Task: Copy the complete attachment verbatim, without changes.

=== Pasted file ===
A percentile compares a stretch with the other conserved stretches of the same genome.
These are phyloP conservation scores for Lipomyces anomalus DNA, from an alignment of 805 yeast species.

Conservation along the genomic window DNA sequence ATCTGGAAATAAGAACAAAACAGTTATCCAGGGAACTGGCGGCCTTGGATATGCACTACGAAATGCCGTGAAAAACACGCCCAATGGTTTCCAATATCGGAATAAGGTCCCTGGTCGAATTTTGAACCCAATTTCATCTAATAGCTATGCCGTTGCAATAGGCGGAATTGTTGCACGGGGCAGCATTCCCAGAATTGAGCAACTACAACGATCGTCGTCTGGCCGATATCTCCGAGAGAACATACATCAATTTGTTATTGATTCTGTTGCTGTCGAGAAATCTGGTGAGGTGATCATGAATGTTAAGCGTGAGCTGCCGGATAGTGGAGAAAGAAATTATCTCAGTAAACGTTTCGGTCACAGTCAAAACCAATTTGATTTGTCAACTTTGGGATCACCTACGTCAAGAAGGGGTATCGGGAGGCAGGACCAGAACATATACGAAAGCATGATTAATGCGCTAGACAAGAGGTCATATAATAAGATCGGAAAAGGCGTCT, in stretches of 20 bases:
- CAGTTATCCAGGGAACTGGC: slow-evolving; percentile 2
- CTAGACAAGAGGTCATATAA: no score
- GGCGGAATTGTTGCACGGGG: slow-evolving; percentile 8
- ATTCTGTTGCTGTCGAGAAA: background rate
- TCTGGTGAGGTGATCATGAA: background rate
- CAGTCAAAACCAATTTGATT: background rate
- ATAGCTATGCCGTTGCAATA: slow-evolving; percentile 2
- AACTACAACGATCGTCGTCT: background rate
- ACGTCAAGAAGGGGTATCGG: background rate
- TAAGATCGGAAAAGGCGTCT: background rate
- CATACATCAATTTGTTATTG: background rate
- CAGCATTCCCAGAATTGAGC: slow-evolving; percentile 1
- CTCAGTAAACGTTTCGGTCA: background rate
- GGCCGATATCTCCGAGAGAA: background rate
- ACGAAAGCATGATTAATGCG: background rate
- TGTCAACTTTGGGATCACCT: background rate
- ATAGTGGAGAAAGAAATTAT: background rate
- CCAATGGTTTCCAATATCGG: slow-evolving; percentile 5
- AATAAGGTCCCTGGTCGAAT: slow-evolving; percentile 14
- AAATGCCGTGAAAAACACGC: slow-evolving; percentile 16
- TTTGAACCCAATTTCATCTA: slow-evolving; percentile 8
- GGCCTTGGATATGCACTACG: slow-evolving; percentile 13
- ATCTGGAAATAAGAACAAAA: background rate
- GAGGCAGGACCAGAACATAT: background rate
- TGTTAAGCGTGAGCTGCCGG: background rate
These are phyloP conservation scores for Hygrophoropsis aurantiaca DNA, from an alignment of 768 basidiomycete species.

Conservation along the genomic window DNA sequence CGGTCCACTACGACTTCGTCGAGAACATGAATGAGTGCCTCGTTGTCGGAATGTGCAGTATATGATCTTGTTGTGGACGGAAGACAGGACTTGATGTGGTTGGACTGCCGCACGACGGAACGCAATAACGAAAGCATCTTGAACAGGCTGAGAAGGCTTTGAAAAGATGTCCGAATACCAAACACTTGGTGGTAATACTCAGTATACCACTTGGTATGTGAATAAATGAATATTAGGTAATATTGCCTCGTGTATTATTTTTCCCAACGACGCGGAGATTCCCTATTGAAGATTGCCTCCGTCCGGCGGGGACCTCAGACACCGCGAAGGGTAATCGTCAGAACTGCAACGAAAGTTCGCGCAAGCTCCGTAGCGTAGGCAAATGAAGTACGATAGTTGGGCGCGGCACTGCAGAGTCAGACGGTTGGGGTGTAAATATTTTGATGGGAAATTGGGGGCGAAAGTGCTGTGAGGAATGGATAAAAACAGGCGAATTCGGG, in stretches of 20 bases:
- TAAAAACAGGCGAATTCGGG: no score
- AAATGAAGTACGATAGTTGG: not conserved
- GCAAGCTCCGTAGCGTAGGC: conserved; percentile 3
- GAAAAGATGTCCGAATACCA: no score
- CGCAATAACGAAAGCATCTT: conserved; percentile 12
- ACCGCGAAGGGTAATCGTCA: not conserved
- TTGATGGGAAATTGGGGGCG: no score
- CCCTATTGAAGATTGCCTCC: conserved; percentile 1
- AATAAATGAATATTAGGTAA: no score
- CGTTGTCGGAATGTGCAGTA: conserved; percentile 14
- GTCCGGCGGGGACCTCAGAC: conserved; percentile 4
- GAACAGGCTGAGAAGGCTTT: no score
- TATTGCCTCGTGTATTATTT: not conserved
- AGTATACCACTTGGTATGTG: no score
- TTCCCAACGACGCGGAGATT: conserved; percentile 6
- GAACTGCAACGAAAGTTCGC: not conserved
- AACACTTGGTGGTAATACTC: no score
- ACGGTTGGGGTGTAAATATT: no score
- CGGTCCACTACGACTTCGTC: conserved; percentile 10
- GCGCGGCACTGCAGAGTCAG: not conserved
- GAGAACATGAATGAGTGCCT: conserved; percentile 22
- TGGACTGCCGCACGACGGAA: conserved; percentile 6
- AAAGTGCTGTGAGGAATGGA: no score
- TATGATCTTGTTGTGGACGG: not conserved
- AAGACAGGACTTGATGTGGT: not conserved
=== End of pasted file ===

A percentile compares a stretch with the other conserved stretches of the same genome.
These are phyloP conservation scores for Lipomyces anomalus DNA, from an alignment of 805 yeast species.

Conservation along the genomic window DNA sequence ATCTGGAAATAAGAACAAAACAGTTATCCAGGGAACTGGCGGCCTTGGATATGCACTACGAAATGCCGTGAAAAACACGCCCAATGGTTTCCAATATCGGAATAAGGTCCCTGGTCGAATTTTGAACCCAATTTCATCTAATAGCTATGCCGTTGCAATAGGCGGAATTGTTGCACGGGGCAGCATTCCCAGAATTGAGCAACTACAACGATCGTCGTCTGGCCGATATCTCCGAGAGAACATACATCAATTTGTTATTGATTCTGTTGCTGTCGAGAAATCTGGTGAGGTGATCATGAATGTTAAGCGTGAGCTGCCGGATAGTGGAGAAAGAAATTATCTCAGTAAACGTTTCGGTCACAGTCAAAACCAATTTGATTTGTCAACTTTGGGATCACCTACGTCAAGAAGGGGTATCGGGAGGCAGGACCAGAACATATACGAAAGCATGATTAATGCGCTAGACAAGAGGTCATATAATAAGATCGGAAAAGGCGTCT, in stretches of 20 bases:
- CAGTTATCCAGGGAACTGGC: slow-evolving; percentile 2
- CTAGACAAGAGGTCATATAA: no score
- GGCGGAATTGTTGCACGGGG: slow-evolving; percentile 8
- ATTCTGTTGCTGTCGAGAAA: background rate
- TCTGGTGAGGTGATCATGAA: background rate
- CAGTCAAAACCAATTTGATT: background rate
- ATAGCTATGCCGTTGCAATA: slow-evolving; percentile 2
- AACTACAACGATCGTCGTCT: background rate
- ACGTCAAGAAGGGGTATCGG: background rate
- TAAGATCGGAAAAGGCGTCT: background rate
- CATACATCAATTTGTTATTG: background rate
- CAGCATTCCCAGAATTGAGC: slow-evolving; percentile 1
- CTCAGTAAACGTTTCGGTCA: background rate
- GGCCGATATCTCCGAGAGAA: background rate
- ACGAAAGCATGATTAATGCG: background rate
- TGTCAACTTTGGGATCACCT: background rate
- ATAGTGGAGAAAGAAATTAT: background rate
- CCAATGGTTTCCAATATCGG: slow-evolving; percentile 5
- AATAAGGTCCCTGGTCGAAT: slow-evolving; percentile 14
- AAATGCCGTGAAAAACACGC: slow-evolving; percentile 16
- TTTGAACCCAATTTCATCTA: slow-evolving; percentile 8
- GGCCTTGGATATGCACTACG: slow-evolving; percentile 13
- ATCTGGAAATAAGAACAAAA: background rate
- GAGGCAGGACCAGAACATAT: background rate
- TGTTAAGCGTGAGCTGCCGG: background rate
These are phyloP conservation scores for Hygrophoropsis aurantiaca DNA, from an alignment of 768 basidiomycete species.

Conservation along the genomic window DNA sequence CGGTCCACTACGACTTCGTCGAGAACATGAATGAGTGCCTCGTTGTCGGAATGTGCAGTATATGATCTTGTTGTGGACGGAAGACAGGACTTGATGTGGTTGGACTGCCGCACGACGGAACGCAATAACGAAAGCATCTTGAACAGGCTGAGAAGGCTTTGAAAAGATGTCCGAATACCAAACACTTGGTGGTAATACTCAGTATACCACTTGGTATGTGAATAAATGAATATTAGGTAATATTGCCTCGTGTATTATTTTTCCCAACGACGCGGAGATTCCCTATTGAAGATTGCCTCCGTCCGGCGGGGACCTCAGACACCGCGAAGGGTAATCGTCAGAACTGCAACGAAAGTTCGCGCAAGCTCCGTAGCGTAGGCAAATGAAGTACGATAGTTGGGCGCGGCACTGCAGAGTCAGACGGTTGGGGTGTAAATATTTTGATGGGAAATTGGGGGCGAAAGTGCTGTGAGGAATGGATAAAAACAGGCGAATTCGGG, in stretches of 20 bases:
- TAAAAACAGGCGAATTCGGG: no score
- AAATGAAGTACGATAGTTGG: not conserved
- GCAAGCTCCGTAGCGTAGGC: conserved; percentile 3
- GAAAAGATGTCCGAATACCA: no score
- CGCAATAACGAAAGCATCTT: conserved; percentile 12
- ACCGCGAAGGGTAATCGTCA: not conserved
- TTGATGGGAAATTGGGGGCG: no score
- CCCTATTGAAGATTGCCTCC: conserved; percentile 1
- AATAAATGAATATTAGGTAA: no score
- CGTTGTCGGAATGTGCAGTA: conserved; percentile 14
- GTCCGGCGGGGACCTCAGAC: conserved; percentile 4
- GAACAGGCTGAGAAGGCTTT: no score
- TATTGCCTCGTGTATTATTT: not conserved
- AGTATACCACTTGGTATGTG: no score
- TTCCCAACGACGCGGAGATT: conserved; percentile 6
- GAACTGCAACGAAAGTTCGC: not conserved
- AACACTTGGTGGTAATACTC: no score
- ACGGTTGGGGTGTAAATATT: no score
- CGGTCCACTACGACTTCGTC: conserved; percentile 10
- GCGCGGCACTGCAGAGTCAG: not conserved
- GAGAACATGAATGAGTGCCT: conserved; percentile 22
- TGGACTGCCGCACGACGGAA: conserved; percentile 6
- AAAGTGCTGTGAGGAATGGA: no score
- TATGATCTTGTTGTGGACGG: not conserved
- AAGACAGGACTTGATGTGGT: not conserved